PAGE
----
Products designed to keep you safe might be causing more harm than good
In our second update of 2022 we feature news about everyday consumer products that featured in the headlines this week.
How safe is vaping?
With 1.3 billion people around the world who smoke tobacco, the switch to vaping is something that many smokers have adopted as a healthier alternative. In the UK around 6%, or 2.7m of the adult population vape, compared to 6 or 7 million smokers. According to the UK’s The Tobacco and Related Products Regulations 2016, vaping products “must not include ingredients (except for nicotine) which pose a risk to human health in heated or unheated form.”
Products must be clearly labelled, and toxicological data about the products ingredients, and their effects on the health of consumers using them must be notified to the Secretary of State in accordance with the regulations.
A new Australian study found chemicals at “dangerously high levels” in many popular vaping products. Respiratory expert Alexander Larcombe of Curtin University studied 65 liquids commonly used in vaping products in Australia. He found that many of the liquids contained harmful, potentially toxic chemicals, some with carcinogenic properties that cause cancer. The chemicals identified included polycyclic aromatic hydrocarbons (PAHs) and benzaldehyde, (which are sometimes added to vapes to give them an sweeter flavour) in 61 of the 65 samples; this is a known lung irritant. Dr. Larcombe commented, ”We often get told – ‘Well, it’s much safer than smoking’, but everything is safer than smoking.” It’s a story we’ll watch with interest.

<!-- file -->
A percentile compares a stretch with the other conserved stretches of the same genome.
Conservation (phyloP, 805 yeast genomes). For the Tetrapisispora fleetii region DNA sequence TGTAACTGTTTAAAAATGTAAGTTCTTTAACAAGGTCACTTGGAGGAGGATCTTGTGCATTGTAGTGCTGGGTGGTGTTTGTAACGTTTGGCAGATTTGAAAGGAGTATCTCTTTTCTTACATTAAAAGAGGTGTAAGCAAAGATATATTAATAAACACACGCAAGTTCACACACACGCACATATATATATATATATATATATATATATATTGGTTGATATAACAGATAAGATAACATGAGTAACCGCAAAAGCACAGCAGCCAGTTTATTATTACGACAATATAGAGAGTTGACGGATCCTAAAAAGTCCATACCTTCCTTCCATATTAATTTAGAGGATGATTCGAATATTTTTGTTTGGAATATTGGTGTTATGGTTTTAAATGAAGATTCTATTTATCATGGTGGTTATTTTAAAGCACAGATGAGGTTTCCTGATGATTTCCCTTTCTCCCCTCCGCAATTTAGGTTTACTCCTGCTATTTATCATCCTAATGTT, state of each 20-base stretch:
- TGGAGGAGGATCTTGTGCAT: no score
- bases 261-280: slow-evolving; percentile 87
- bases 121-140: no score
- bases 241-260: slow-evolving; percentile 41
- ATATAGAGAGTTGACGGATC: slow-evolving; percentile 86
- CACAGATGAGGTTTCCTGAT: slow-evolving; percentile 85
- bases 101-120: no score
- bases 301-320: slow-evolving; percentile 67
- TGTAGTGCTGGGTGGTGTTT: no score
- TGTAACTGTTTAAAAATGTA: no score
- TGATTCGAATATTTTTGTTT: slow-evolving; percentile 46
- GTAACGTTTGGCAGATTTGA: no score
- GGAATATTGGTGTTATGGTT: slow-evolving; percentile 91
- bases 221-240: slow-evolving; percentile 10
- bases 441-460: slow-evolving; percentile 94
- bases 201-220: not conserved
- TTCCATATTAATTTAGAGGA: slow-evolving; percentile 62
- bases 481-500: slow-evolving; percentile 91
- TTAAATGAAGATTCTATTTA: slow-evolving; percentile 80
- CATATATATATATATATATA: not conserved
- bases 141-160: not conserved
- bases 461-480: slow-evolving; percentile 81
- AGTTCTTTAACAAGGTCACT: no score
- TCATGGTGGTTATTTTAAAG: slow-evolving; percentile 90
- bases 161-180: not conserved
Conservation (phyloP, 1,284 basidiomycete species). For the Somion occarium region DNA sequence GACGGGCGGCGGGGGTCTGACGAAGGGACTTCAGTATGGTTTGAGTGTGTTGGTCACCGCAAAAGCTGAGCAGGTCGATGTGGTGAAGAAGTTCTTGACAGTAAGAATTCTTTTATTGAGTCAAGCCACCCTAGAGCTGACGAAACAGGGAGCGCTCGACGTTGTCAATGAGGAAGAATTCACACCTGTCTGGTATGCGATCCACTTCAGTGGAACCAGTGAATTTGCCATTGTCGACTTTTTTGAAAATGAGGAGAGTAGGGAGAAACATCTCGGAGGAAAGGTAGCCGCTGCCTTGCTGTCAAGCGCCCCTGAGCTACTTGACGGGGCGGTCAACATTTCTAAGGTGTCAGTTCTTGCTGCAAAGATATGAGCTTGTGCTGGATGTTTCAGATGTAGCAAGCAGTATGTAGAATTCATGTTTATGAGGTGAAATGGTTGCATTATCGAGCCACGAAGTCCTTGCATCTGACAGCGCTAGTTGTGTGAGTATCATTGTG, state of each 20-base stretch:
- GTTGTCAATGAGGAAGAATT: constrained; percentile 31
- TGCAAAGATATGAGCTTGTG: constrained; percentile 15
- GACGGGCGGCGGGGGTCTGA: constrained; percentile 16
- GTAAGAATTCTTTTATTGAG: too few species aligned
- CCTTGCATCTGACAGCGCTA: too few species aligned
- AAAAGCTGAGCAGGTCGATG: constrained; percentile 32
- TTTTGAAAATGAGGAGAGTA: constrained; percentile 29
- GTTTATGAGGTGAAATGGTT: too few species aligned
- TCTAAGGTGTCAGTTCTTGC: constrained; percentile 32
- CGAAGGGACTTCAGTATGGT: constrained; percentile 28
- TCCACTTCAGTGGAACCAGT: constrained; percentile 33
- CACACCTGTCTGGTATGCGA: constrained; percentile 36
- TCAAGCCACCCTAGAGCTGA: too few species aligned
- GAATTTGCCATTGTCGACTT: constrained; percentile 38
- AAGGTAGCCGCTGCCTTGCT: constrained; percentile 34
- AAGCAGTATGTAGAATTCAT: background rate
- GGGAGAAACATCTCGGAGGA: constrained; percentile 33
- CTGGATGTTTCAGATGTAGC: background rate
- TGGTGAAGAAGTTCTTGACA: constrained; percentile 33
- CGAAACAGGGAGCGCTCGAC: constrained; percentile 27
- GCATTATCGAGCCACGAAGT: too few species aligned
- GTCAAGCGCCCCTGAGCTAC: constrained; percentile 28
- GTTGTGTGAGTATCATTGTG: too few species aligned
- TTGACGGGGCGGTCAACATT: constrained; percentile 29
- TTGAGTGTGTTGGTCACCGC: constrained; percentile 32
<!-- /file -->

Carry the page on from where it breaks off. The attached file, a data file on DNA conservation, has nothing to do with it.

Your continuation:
Chemicals in anti-fog lens cleaners
Since the emergence of COVID-19 the use of facemasks in medical settings and by the wider public has led to increases in the use of anti-fog cleaning cloths to clear blurry spectacles and safety visors. Anti-fog products work by introducing water repelling properties to help reduce the amount of vapour that accumulates on surfaces.
But what are they made from? Many rely on manufactured chemicals, and although some products use plant cellulose, it’s hard to decipher the ingredients from product packaging alone.
To help understand if there might be a health risk, a team based at Duke University tested anti-fog products and found levels of so-called forever chemicals including PFAS (polyfluorinated alkyl substance) in both some sprays and cloths. They also found FTOHs (fluorotelomer alcohols) in all products and formulations tested. The levels detected were of at “toxicologically relevant levels”. The team concluded that more research is needed to identify the health risk anti-fog products might pose. Read more about PFAS and other chemicals of concern.
A cautionary note about sunscreen
Sunscreen products first appeared in the 1930’s and exploded onto the marketplace in the 1970’s when evidence about the harmful effects of sun UV radiation came into the health mainstream. But have you ever considered what’s in your sunscreen to give our skin this important “barrier” from the sun’s rays?
It’s a tightly regulated industry, but even today, harmful chemicals are still a cause for concern. A recent product recall by an international sunscreen brand Coppertone sent shock waves across the industry. They identified that five of their new products contained benzene, an endocrine disruptor. Benzene is banned in the UK for use in consumer products such as cosmetics and cleaning products; it is a known human carcinogen and can cause anaemia and leukaemia. It’s a cautionary tale and a reminder to always read ingredients labels.